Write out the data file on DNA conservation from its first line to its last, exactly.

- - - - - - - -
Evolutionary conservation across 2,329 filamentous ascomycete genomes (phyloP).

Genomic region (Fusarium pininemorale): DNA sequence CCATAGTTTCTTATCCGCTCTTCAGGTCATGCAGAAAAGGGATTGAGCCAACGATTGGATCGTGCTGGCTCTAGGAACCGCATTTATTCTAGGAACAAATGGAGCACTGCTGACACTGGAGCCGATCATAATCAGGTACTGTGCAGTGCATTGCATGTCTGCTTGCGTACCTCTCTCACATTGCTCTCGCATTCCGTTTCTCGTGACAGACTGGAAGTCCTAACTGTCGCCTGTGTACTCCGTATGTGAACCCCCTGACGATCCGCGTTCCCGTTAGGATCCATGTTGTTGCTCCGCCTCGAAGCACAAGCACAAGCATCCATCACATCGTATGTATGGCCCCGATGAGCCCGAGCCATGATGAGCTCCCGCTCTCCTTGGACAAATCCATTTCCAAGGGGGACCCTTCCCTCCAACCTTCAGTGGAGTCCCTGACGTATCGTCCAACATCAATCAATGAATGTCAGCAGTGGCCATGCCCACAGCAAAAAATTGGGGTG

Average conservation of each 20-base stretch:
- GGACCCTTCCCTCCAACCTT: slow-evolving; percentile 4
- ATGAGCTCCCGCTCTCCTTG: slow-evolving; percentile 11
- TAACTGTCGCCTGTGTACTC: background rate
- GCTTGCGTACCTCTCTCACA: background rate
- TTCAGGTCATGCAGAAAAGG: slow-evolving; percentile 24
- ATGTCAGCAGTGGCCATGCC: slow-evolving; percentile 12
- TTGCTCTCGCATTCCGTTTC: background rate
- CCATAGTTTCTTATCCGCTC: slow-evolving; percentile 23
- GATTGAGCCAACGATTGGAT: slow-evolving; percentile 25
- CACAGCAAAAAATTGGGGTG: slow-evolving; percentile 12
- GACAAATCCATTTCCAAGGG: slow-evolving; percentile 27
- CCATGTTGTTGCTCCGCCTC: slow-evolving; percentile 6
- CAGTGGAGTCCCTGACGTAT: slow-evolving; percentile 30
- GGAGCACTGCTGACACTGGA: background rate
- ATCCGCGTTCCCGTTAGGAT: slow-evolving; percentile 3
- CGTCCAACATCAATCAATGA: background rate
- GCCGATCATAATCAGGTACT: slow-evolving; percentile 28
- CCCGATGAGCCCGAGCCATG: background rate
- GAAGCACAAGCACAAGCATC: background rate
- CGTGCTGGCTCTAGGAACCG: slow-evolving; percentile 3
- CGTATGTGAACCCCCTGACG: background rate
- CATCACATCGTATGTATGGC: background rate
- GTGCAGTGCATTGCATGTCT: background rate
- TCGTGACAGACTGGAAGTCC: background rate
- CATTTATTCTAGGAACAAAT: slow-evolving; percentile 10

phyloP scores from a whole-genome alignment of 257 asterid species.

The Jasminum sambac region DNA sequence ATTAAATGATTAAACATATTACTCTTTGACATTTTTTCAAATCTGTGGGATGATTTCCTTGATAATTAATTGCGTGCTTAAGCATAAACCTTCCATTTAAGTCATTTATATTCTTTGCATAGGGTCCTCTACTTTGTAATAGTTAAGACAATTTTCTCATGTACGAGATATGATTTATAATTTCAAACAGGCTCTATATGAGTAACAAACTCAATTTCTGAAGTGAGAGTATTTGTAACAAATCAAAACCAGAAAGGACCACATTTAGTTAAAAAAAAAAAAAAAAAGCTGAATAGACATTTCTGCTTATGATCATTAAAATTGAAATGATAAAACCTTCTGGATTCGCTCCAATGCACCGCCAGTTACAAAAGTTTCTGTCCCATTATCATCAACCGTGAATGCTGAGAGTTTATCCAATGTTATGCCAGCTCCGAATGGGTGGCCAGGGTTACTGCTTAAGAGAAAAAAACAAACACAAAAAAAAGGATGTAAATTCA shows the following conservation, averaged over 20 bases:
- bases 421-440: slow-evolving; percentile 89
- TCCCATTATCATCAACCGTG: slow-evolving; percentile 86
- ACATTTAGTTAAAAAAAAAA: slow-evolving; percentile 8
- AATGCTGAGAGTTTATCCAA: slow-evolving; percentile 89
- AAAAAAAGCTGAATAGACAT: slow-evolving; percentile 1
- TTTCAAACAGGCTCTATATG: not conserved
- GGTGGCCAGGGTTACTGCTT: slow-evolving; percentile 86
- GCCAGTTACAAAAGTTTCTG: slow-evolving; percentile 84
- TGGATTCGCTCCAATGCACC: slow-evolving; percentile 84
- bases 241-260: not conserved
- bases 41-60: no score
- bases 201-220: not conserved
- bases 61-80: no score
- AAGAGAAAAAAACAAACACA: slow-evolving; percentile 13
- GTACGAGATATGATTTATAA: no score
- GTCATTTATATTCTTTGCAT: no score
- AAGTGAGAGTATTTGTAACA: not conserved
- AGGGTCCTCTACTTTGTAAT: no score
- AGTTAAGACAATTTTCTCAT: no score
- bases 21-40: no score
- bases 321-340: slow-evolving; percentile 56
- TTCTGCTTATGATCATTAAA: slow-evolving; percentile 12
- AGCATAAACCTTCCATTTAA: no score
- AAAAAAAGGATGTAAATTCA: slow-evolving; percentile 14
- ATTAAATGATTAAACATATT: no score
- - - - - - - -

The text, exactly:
Evolutionary conservation across 2,329 filamentous ascomycete genomes (phyloP).

Genomic region (Fusarium pininemorale): DNA sequence CCATAGTTTCTTATCCGCTCTTCAGGTCATGCAGAAAAGGGATTGAGCCAACGATTGGATCGTGCTGGCTCTAGGAACCGCATTTATTCTAGGAACAAATGGAGCACTGCTGACACTGGAGCCGATCATAATCAGGTACTGTGCAGTGCATTGCATGTCTGCTTGCGTACCTCTCTCACATTGCTCTCGCATTCCGTTTCTCGTGACAGACTGGAAGTCCTAACTGTCGCCTGTGTACTCCGTATGTGAACCCCCTGACGATCCGCGTTCCCGTTAGGATCCATGTTGTTGCTCCGCCTCGAAGCACAAGCACAAGCATCCATCACATCGTATGTATGGCCCCGATGAGCCCGAGCCATGATGAGCTCCCGCTCTCCTTGGACAAATCCATTTCCAAGGGGGACCCTTCCCTCCAACCTTCAGTGGAGTCCCTGACGTATCGTCCAACATCAATCAATGAATGTCAGCAGTGGCCATGCCCACAGCAAAAAATTGGGGTG

Average conservation of each 20-base stretch:
- GGACCCTTCCCTCCAACCTT: slow-evolving; percentile 4
- ATGAGCTCCCGCTCTCCTTG: slow-evolving; percentile 11
- TAACTGTCGCCTGTGTACTC: background rate
- GCTTGCGTACCTCTCTCACA: background rate
- TTCAGGTCATGCAGAAAAGG: slow-evolving; percentile 24
- ATGTCAGCAGTGGCCATGCC: slow-evolving; percentile 12
- TTGCTCTCGCATTCCGTTTC: background rate
- CCATAGTTTCTTATCCGCTC: slow-evolving; percentile 23
- GATTGAGCCAACGATTGGAT: slow-evolving; percentile 25
- CACAGCAAAAAATTGGGGTG: slow-evolving; percentile 12
- GACAAATCCATTTCCAAGGG: slow-evolving; percentile 27
- CCATGTTGTTGCTCCGCCTC: slow-evolving; percentile 6
- CAGTGGAGTCCCTGACGTAT: slow-evolving; percentile 30
- GGAGCACTGCTGACACTGGA: background rate
- ATCCGCGTTCCCGTTAGGAT: slow-evolving; percentile 3
- CGTCCAACATCAATCAATGA: background rate
- GCCGATCATAATCAGGTACT: slow-evolving; percentile 28
- CCCGATGAGCCCGAGCCATG: background rate
- GAAGCACAAGCACAAGCATC: background rate
- CGTGCTGGCTCTAGGAACCG: slow-evolving; percentile 3
- CGTATGTGAACCCCCTGACG: background rate
- CATCACATCGTATGTATGGC: background rate
- GTGCAGTGCATTGCATGTCT: background rate
- TCGTGACAGACTGGAAGTCC: background rate
- CATTTATTCTAGGAACAAAT: slow-evolving; percentile 10

phyloP scores from a whole-genome alignment of 257 asterid species.

The Jasminum sambac region DNA sequence ATTAAATGATTAAACATATTACTCTTTGACATTTTTTCAAATCTGTGGGATGATTTCCTTGATAATTAATTGCGTGCTTAAGCATAAACCTTCCATTTAAGTCATTTATATTCTTTGCATAGGGTCCTCTACTTTGTAATAGTTAAGACAATTTTCTCATGTACGAGATATGATTTATAATTTCAAACAGGCTCTATATGAGTAACAAACTCAATTTCTGAAGTGAGAGTATTTGTAACAAATCAAAACCAGAAAGGACCACATTTAGTTAAAAAAAAAAAAAAAAAGCTGAATAGACATTTCTGCTTATGATCATTAAAATTGAAATGATAAAACCTTCTGGATTCGCTCCAATGCACCGCCAGTTACAAAAGTTTCTGTCCCATTATCATCAACCGTGAATGCTGAGAGTTTATCCAATGTTATGCCAGCTCCGAATGGGTGGCCAGGGTTACTGCTTAAGAGAAAAAAACAAACACAAAAAAAAGGATGTAAATTCA shows the following conservation, averaged over 20 bases:
- bases 421-440: slow-evolving; percentile 89
- TCCCATTATCATCAACCGTG: slow-evolving; percentile 86
- ACATTTAGTTAAAAAAAAAA: slow-evolving; percentile 8
- AATGCTGAGAGTTTATCCAA: slow-evolving; percentile 89
- AAAAAAAGCTGAATAGACAT: slow-evolving; percentile 1
- TTTCAAACAGGCTCTATATG: not conserved
- GGTGGCCAGGGTTACTGCTT: slow-evolving; percentile 86
- GCCAGTTACAAAAGTTTCTG: slow-evolving; percentile 84
- TGGATTCGCTCCAATGCACC: slow-evolving; percentile 84
- bases 241-260: not conserved
- bases 41-60: no score
- bases 201-220: not conserved
- bases 61-80: no score
- AAGAGAAAAAAACAAACACA: slow-evolving; percentile 13
- GTACGAGATATGATTTATAA: no score
- GTCATTTATATTCTTTGCAT: no score
- AAGTGAGAGTATTTGTAACA: not conserved
- AGGGTCCTCTACTTTGTAAT: no score
- AGTTAAGACAATTTTCTCAT: no score
- bases 21-40: no score
- bases 321-340: slow-evolving; percentile 56
- TTCTGCTTATGATCATTAAA: slow-evolving; percentile 12
- AGCATAAACCTTCCATTTAA: no score
- AAAAAAAGGATGTAAATTCA: slow-evolving; percentile 14
- ATTAAATGATTAAACATATT: no score